May 5, 2021

“Coming of Age” interview

Posted in Uncategorized tagged , , , at 3:08 pm by chavisory

“For me, anyway, the irony is that a lot of the strengths of autism have to be spent on navigating or compensating for the ways in which our society is still very hostile toward autistic people. And I think a lot about the kinds of things we might be able to create or accomplish if we all had the support that we need or weren’t required to expend a lot of our energy and cognitive bandwidth having to look out for ourselves in ways that non-autistic and non-disabled people don’t, if we didn’t have to leverage our strengths so hard just to survive.”

Photo credit: Charlie Stern

I had a great time doing this interview with with Beacon Press editorial intern Evangelyn Beltran, which is out in the Beacon Broadside this week! In addition to discussing autistic identity, I talk about growing up undiagnosed in the 1980’s, and stage managing while autistic.

It’s the third part of a series, “Coming of Age and Living Authentically on the Autism Spectrum,” with my co-editors Sharon daVanport and Morénike Giwa Onaiwu! Sharon’s interview is here and Morénike’s is here!



  1. Liezl Wienand said,

    dear Emily. Love your work. In the small country that is Ireland, where most psychologists know somebody who knows somebody who will eventually know me, i would never again dare to speak out about my autism. i tried it once in 2017. it backfired spectacularly when i outed myself at work and swiftly found myself confronted with a made up HR investigation. the investigation dragged on for 10 months. i was on suspension, severely traumatised, suicidal etc etc. no misconduct or any issues of any kind was found in the investigation and the local Workplace Relations Committee process also found in my favour but the price i paid for pinning my autistic flag to the mast was too great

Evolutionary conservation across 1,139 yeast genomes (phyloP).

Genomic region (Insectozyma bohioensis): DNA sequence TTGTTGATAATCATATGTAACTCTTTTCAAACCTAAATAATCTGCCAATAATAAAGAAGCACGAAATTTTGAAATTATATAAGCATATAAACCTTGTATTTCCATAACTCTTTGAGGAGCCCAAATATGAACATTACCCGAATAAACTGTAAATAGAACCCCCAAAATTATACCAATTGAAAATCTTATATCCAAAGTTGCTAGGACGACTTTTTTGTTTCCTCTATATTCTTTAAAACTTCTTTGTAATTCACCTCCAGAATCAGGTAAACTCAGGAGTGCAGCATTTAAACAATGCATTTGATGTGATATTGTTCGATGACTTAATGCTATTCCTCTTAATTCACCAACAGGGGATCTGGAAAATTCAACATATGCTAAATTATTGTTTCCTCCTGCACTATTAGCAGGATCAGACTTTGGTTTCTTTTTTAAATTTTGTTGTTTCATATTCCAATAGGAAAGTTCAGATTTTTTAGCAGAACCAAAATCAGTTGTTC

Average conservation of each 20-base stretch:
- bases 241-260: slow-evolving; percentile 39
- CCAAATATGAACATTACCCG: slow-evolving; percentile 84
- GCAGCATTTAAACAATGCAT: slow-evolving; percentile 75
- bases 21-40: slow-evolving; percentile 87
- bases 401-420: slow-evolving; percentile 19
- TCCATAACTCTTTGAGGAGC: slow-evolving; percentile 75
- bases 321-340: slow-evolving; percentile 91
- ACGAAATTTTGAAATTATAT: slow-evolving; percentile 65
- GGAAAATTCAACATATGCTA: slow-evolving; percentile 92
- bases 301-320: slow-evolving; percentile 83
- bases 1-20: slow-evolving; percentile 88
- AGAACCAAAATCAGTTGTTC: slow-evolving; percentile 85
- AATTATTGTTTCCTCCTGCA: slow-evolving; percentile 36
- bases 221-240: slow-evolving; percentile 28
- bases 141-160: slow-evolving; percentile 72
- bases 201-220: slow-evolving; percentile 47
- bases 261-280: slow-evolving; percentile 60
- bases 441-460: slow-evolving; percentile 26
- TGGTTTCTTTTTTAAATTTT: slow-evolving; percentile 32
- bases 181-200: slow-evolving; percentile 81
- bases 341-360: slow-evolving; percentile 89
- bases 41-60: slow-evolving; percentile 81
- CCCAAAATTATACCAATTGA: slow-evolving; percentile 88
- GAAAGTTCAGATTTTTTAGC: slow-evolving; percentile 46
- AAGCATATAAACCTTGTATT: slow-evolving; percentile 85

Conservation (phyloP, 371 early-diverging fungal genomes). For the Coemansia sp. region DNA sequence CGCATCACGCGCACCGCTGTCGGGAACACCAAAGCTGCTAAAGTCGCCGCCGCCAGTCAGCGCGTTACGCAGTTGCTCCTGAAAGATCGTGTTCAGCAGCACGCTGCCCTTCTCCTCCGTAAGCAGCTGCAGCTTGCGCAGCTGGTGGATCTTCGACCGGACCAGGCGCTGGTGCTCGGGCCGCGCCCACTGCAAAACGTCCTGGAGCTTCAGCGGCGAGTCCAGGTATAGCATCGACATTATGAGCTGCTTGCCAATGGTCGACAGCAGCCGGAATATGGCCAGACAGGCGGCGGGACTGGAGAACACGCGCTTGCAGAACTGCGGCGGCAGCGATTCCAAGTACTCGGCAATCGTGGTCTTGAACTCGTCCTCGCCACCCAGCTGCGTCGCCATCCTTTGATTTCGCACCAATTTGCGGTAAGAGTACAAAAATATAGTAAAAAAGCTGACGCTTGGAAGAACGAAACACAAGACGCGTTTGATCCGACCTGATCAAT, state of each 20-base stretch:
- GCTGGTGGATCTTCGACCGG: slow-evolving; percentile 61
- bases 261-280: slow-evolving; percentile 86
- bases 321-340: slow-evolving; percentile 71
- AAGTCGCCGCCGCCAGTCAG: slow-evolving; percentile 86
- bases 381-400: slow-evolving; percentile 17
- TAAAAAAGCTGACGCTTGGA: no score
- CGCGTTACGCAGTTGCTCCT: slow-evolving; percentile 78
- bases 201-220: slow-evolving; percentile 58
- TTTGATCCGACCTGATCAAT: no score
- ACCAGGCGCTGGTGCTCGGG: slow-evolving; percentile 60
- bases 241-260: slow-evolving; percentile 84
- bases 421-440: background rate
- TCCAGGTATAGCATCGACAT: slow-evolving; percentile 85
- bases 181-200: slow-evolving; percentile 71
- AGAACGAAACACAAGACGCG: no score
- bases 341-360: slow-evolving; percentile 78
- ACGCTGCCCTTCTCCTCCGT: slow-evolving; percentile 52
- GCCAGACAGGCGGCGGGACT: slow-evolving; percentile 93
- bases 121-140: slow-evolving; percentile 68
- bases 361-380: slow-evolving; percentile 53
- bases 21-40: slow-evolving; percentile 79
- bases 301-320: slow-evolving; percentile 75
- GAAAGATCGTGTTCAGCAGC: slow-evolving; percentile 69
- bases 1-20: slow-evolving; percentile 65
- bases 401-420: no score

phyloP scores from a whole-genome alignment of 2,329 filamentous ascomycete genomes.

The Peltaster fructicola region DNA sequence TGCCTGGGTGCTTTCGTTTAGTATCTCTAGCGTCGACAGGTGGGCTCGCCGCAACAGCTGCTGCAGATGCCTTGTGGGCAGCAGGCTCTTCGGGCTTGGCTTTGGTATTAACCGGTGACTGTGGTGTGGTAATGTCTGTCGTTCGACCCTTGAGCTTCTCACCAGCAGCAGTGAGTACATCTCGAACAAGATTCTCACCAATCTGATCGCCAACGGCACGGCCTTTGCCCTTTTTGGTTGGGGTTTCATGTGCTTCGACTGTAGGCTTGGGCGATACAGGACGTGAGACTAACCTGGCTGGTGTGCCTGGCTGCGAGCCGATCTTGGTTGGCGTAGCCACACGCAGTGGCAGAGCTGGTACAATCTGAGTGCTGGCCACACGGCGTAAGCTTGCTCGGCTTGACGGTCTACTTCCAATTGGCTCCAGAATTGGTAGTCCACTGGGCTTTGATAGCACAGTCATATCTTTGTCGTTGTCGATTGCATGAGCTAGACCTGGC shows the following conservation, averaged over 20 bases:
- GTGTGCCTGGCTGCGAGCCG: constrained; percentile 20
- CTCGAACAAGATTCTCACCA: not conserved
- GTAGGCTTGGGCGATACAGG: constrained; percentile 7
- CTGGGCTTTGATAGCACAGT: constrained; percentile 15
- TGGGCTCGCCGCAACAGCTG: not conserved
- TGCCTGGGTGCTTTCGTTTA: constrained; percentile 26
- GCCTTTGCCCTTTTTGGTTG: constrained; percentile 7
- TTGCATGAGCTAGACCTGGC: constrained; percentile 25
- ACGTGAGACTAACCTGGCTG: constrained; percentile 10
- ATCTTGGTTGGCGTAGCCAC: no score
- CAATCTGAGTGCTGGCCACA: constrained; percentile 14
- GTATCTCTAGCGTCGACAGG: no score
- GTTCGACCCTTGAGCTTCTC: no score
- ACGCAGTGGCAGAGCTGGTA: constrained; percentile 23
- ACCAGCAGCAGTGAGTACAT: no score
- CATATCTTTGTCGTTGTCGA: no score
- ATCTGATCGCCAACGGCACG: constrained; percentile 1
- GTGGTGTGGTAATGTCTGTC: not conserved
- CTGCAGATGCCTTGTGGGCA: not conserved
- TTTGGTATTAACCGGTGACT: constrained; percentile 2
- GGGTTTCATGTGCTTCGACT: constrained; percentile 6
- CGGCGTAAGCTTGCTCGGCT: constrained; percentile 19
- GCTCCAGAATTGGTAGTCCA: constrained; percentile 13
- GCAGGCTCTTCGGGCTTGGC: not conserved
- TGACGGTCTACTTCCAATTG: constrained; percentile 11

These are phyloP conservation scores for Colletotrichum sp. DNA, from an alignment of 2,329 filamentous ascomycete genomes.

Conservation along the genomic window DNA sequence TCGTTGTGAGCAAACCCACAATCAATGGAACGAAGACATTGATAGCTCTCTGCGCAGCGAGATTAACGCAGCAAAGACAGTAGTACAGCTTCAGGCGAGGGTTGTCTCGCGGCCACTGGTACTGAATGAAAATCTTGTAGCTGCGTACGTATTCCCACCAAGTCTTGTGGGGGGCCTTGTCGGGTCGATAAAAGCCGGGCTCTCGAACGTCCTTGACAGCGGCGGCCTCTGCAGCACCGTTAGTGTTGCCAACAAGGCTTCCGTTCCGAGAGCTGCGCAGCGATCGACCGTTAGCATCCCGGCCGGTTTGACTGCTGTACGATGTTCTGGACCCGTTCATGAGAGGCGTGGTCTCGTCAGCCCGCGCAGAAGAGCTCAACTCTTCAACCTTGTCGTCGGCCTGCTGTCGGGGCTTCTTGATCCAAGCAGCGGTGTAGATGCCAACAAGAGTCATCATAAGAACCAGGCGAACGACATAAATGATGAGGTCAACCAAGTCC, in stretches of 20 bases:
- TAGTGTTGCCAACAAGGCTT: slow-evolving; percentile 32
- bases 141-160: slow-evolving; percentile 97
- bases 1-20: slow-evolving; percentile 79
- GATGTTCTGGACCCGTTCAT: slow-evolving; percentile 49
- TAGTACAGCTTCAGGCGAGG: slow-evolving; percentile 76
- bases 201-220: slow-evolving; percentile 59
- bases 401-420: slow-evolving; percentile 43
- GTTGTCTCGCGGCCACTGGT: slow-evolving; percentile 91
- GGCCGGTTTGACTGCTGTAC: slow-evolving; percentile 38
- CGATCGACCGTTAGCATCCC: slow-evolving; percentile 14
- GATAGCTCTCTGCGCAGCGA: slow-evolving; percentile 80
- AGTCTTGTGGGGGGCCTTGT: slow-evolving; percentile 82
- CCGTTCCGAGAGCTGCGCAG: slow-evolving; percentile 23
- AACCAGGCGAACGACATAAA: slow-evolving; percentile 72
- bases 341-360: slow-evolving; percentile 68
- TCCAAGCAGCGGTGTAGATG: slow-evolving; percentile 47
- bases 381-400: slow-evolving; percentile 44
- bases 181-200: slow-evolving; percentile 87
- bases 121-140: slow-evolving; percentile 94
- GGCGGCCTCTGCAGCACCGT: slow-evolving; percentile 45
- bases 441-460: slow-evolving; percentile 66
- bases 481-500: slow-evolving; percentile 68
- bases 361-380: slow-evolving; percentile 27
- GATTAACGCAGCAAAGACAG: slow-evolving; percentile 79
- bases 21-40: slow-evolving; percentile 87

2. danjodea said,

    Lovely piece. “Growing up undiagnosed in the 1980s” was both empathetic and painful for me to read. I grew up undiagnosed in the 1960s, back when corporal punishment was normal and many of the things that teachers and other adults did to me would be considered felony abuse today. I have PTSD from that. But

    Your later experience is similar to mine; being diagnosed late in life (around age 55) was a huge relief after 50+ years of being told I was “evil,” “a bad person,” “what the hell’s wrong with you,” and many other things. Have I done bad things? Of course… but those things aren’t me, not who I am. TBH, had I been diagnosed in the 1960s I’d have ended up in the mentally disabled classroom permanently instead of just for a couple of months.

    All in all, we are what our experiences have made us. Thanks for sharing. I’m going to pick up this book.

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